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Nat Neurosci. 2020 Jan 6. doi: 10.1038/s41593-019-0555-4. [Epub ahead of print]

Long-term stability of cortical population dynamics underlying consistent behavior.

Author information

1
Neural and Cognitive Engineering Group, Center for Automation and Robotics, Spanish National Research Council, Arganda del Rey, Spain. gallego.juanalvaro@gmail.com.
2
Department of Physiology, Northwestern University, Chicago, IL, USA. gallego.juanalvaro@gmail.com.
3
Department of Bioengineering, Imperial College London, London, UK. gallego.juanalvaro@gmail.com.
4
Department of Fundamental Neuroscience, Faculty of Medicine, University of Geneva, Geneva, Switzerland.
5
Department of Biomedical Engineering, Northwestern University, Evanston, IL, USA.
6
Department of Physiology, Northwestern University, Chicago, IL, USA.
7
Department of Physics and Astronomy, Northwestern University, Evanston, IL, USA.
8
Department of Physiology, Northwestern University, Chicago, IL, USA. lm@northwestern.edu.
9
Department of Biomedical Engineering, Northwestern University, Evanston, IL, USA. lm@northwestern.edu.
10
Department of Physical Medicine and Rehabilitation, Northwestern University, and Shirley Ryan Ability Lab, Chicago, IL, USA. lm@northwestern.edu.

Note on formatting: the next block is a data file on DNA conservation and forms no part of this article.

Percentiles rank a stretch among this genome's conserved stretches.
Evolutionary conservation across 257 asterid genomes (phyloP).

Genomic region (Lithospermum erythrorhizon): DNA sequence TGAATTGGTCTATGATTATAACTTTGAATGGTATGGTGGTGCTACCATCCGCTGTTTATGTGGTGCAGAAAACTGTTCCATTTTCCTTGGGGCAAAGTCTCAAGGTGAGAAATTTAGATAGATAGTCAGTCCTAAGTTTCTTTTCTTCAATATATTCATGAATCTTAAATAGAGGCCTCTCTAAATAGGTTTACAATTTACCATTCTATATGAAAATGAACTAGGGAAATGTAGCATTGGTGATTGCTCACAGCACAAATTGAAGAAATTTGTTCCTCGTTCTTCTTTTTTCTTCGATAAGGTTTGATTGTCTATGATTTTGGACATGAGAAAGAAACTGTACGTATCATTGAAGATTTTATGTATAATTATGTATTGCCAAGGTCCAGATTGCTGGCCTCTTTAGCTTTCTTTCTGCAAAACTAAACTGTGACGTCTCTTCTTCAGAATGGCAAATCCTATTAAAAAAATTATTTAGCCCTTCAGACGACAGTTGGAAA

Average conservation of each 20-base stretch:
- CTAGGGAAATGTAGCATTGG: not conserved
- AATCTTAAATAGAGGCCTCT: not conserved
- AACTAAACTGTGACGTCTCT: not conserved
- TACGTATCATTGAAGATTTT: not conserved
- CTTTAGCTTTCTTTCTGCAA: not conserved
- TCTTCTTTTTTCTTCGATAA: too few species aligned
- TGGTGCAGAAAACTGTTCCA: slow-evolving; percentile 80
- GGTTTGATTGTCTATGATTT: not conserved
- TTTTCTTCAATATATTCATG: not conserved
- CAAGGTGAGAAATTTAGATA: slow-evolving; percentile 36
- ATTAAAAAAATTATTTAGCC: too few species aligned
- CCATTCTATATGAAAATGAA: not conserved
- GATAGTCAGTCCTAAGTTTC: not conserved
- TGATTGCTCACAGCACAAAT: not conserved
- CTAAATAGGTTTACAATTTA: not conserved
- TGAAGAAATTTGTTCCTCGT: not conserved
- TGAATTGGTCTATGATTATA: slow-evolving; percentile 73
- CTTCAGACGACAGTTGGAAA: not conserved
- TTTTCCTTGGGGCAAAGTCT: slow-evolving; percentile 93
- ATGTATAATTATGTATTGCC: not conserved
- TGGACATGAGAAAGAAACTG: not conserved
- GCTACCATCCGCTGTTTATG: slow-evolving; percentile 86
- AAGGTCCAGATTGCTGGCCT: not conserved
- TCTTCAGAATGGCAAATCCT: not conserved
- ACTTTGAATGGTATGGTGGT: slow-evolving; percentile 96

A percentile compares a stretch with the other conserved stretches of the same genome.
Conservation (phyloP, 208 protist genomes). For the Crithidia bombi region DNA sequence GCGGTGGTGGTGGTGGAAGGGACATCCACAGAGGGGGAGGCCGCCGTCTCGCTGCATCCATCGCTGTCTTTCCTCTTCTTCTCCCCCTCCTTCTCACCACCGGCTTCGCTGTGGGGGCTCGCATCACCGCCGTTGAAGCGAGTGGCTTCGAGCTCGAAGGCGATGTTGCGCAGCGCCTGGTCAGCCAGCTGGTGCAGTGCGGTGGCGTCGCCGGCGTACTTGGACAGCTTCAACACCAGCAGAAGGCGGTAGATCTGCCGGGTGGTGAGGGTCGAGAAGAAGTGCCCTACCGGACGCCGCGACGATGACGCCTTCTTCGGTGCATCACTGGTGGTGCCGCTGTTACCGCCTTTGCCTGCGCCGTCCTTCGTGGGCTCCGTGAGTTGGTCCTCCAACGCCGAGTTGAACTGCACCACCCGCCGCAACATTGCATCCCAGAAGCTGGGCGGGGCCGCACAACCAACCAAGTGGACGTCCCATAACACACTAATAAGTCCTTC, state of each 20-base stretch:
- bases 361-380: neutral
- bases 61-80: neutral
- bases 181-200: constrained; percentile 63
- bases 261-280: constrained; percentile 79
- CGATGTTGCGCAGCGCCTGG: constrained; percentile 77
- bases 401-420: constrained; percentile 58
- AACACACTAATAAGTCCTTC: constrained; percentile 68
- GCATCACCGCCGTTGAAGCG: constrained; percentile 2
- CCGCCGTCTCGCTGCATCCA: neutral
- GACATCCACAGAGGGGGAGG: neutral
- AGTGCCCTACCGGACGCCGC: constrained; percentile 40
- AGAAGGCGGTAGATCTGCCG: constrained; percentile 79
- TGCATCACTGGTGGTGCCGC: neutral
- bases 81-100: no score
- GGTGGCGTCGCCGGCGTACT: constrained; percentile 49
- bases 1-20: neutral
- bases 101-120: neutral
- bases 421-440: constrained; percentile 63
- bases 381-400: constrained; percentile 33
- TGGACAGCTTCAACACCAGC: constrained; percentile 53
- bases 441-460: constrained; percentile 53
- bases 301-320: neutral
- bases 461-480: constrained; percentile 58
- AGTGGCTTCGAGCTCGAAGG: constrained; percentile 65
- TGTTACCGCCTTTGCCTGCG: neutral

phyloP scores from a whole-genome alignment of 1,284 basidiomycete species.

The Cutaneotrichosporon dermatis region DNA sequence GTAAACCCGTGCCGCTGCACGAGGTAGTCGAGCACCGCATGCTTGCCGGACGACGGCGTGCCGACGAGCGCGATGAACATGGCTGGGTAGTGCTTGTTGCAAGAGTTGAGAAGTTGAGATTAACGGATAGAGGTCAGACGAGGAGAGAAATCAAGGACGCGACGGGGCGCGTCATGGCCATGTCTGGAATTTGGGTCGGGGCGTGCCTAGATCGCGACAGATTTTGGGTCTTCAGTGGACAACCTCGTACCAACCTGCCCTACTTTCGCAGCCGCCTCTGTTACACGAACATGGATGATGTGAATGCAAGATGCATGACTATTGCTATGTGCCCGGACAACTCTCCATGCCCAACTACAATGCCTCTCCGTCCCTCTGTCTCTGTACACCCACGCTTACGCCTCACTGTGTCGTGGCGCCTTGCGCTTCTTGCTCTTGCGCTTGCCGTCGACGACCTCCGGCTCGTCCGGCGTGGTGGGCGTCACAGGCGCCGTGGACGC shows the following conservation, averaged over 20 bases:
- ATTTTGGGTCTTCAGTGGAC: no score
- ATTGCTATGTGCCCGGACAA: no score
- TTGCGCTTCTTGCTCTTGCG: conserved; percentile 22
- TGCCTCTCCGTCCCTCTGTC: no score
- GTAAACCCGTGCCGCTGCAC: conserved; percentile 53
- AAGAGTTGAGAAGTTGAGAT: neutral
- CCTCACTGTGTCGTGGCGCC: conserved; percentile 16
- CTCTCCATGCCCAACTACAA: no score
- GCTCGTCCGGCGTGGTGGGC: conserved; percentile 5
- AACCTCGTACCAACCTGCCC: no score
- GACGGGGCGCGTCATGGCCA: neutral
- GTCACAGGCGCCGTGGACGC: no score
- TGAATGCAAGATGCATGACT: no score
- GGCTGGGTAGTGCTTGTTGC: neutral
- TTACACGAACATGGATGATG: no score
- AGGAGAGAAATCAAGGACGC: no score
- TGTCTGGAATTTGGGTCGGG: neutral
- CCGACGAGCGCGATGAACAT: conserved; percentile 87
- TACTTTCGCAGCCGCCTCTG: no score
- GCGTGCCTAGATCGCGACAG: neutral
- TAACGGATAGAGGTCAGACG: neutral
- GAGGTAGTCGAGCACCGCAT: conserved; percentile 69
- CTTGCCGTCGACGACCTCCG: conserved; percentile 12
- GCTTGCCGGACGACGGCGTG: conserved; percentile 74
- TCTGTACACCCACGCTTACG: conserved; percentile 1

Abstract

Animals readily execute learned behaviors in a consistent manner over long periods of time, and yet no equally stable neural correlate has been demonstrated. How does the cortex achieve this stable control? Using the sensorimotor system as a model of cortical processing, we investigated the hypothesis that the dynamics of neural latent activity, which captures the dominant co-variation patterns within the neural population, must be preserved across time. We recorded from populations of neurons in premotor, primary motor and somatosensory cortices as monkeys performed a reaching task, for up to 2 years. Intriguingly, despite a steady turnover in the recorded neurons, the low-dimensional latent dynamics remained stable. The stability allowed reliable decoding of behavioral features for the entire timespan, while fixed decoders based directly on the recorded neural activity degraded substantially. We posit that stable latent cortical dynamics within the manifold are the fundamental building blocks underlying consistent behavioral execution.

PMID:
31907438
DOI:
10.1038/s41593-019-0555-4

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